I have heard the future of punk, and it is Belgian.
Yes. Belgian. From the land of waffles, frites, Leffe and the greatest cycle race after the Tour De France, the Ronde Van Vlaanderen. The land of craggy old fellas and European bureaucrats. Not the first place that you'd expect the greatest heavy album since Will Haven's El Diablo to issue from.
Who the hell are the New Bleeders? I had no idea myself, until I ran out of new podcasts to listen to on a sleepy bus ride to work back in April. Idly scrolling through playlists, I noticed a forgotten podcast from two weeks before, something called 'Ox Blood'. I played it. I heard crunching guitars, spacious vocals. I woke up. I played it again. Four minutes later, I'd bought and downloaded the whole album.
What makes it so special? Well, first it doesn't so much straddle genres as claw out their hearts and take their power. There are elements of industrial, of screamo, of post-punk, of hardcore, of post-hardcore… what brings it all together is a ferocious energy that, I suspect, has come from recording in one take.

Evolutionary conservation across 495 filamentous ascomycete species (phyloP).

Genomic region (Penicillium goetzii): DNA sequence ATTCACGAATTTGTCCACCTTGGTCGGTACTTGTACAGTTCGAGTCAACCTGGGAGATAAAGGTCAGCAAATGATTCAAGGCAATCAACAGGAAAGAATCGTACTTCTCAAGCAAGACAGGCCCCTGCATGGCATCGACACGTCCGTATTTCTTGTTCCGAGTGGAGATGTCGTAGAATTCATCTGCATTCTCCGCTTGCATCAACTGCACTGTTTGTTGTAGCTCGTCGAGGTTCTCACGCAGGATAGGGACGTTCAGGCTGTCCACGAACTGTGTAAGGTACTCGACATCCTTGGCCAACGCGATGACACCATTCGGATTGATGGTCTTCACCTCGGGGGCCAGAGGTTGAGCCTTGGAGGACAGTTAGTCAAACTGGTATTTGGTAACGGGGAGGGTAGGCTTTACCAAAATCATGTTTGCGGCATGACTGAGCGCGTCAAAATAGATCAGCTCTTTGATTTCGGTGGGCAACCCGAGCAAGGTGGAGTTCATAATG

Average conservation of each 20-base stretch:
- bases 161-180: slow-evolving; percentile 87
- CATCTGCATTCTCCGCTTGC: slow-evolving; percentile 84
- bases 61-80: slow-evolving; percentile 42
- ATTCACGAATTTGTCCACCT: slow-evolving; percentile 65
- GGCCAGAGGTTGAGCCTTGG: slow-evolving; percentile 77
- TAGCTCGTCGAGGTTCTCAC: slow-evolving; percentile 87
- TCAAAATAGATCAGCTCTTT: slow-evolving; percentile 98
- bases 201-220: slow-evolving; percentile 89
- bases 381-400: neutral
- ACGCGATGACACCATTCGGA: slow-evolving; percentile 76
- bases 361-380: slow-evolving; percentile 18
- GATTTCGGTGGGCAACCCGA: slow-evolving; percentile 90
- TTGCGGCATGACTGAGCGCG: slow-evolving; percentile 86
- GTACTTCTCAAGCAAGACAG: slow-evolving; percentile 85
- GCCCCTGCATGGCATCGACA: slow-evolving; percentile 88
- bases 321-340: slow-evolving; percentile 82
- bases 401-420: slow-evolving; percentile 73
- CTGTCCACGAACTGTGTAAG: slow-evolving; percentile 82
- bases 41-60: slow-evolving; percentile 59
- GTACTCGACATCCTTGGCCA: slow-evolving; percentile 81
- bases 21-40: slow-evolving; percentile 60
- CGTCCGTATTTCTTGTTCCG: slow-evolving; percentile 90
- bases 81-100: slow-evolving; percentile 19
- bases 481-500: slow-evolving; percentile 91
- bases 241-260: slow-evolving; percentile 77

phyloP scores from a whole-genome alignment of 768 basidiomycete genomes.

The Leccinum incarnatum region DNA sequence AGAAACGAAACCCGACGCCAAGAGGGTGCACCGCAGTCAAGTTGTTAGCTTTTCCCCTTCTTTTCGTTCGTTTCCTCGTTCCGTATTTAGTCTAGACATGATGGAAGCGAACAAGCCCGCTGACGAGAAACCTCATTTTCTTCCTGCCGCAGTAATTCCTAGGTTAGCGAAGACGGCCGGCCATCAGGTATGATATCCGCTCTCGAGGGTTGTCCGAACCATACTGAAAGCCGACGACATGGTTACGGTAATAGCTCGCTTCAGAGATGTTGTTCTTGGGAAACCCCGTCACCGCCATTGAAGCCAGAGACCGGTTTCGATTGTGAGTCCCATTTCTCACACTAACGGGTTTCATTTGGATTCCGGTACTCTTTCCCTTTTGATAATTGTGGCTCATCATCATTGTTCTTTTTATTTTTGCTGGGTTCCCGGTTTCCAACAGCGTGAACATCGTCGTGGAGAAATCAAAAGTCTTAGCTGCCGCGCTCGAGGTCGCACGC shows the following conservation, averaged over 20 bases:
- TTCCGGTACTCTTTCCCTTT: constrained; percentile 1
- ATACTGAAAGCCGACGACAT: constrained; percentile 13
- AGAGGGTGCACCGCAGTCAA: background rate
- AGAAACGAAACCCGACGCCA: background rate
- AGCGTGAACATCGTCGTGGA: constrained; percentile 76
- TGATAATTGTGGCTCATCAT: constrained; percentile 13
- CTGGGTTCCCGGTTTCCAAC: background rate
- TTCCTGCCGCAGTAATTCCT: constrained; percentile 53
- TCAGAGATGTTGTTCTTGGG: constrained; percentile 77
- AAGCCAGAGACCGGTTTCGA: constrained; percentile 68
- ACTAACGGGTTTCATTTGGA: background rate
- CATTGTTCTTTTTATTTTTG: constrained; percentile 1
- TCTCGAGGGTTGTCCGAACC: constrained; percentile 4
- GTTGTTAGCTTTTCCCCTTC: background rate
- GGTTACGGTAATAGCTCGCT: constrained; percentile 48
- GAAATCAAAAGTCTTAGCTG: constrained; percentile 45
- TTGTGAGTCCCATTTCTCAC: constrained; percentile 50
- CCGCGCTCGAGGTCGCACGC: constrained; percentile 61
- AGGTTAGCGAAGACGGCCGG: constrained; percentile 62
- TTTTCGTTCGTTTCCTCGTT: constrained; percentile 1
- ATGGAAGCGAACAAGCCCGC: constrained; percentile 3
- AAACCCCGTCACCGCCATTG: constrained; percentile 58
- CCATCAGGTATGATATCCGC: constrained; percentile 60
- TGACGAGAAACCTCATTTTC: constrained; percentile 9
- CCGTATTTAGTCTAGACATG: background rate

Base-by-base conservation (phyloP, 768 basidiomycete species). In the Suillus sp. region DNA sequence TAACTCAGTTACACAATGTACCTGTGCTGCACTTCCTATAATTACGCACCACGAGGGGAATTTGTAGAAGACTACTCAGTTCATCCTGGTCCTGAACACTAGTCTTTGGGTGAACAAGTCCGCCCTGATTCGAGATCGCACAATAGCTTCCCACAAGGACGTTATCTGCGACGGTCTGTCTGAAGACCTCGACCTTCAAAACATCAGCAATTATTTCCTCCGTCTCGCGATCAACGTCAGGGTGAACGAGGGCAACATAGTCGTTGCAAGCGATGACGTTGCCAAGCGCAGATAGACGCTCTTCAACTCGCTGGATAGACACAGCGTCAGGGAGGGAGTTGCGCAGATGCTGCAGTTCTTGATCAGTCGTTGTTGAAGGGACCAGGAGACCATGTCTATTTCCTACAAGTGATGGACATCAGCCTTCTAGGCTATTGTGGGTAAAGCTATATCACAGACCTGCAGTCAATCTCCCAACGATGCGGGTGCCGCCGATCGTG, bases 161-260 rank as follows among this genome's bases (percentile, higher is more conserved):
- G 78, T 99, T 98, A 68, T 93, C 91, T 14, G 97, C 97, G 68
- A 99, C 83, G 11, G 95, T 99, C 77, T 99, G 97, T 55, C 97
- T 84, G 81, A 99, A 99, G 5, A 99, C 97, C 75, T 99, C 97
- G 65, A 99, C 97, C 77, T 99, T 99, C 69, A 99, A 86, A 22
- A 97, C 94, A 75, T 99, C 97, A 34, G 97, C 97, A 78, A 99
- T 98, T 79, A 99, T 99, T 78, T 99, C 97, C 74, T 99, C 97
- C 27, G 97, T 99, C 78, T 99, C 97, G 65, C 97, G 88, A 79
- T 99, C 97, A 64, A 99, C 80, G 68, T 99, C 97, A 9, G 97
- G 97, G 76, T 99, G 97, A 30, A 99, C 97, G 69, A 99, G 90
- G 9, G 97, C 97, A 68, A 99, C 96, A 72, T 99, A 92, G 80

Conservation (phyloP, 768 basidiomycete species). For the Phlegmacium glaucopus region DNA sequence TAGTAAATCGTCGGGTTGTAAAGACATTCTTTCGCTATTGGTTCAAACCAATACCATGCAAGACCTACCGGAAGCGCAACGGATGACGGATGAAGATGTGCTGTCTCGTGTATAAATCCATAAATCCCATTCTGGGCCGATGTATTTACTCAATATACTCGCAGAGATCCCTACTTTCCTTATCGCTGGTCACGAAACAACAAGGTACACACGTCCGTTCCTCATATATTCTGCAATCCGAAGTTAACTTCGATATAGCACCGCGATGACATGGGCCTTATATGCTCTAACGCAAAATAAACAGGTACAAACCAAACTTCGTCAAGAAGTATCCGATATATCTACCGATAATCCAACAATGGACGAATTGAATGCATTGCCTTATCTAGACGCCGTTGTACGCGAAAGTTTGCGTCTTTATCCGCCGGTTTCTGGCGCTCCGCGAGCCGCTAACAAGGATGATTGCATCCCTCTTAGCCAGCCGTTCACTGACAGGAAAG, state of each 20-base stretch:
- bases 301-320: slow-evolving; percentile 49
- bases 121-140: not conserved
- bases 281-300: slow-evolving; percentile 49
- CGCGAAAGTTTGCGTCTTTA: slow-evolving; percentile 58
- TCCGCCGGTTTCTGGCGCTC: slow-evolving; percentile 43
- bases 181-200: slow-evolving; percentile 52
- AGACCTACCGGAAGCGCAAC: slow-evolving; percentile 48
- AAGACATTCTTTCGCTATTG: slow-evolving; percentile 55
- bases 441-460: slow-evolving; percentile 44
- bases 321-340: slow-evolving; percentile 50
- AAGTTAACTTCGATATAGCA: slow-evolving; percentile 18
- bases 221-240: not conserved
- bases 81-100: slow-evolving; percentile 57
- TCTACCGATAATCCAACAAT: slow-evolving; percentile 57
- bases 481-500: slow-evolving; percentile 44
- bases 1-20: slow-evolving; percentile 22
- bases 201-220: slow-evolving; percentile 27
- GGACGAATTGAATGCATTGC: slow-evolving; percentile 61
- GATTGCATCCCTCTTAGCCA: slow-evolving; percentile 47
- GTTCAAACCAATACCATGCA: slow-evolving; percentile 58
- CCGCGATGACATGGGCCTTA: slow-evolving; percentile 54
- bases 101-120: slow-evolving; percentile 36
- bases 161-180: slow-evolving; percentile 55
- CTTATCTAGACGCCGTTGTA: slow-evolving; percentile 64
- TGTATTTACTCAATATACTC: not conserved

The album is nine songs. Thirty-three minutes with nary a misstep or a bum note. Intro '
It's not all high-octane rage. For much of its running length, 'Horses' relies on a simple repeated baseline, spoken word vocals, before chugging its way to an impressive crescendo. 'Reality Ripper' and 'Double Amputee' pick up the pace again, all ADHD drums and drawn out riffs; it's closer 'Jailbait' that really lets it all go again - a high speed police chase of a song.
Apparently until last year the New Bleeders were an okay but uninspiring group called Vegas! (exclamation mark included), and the fresh moniker has given them a new lease of life. Whatever. They can call themselves Care Bear Stare for all it matter, just as long as they make music like this. Let's hope they find their way out of Belgium very soon.
9Kev Eddy's Score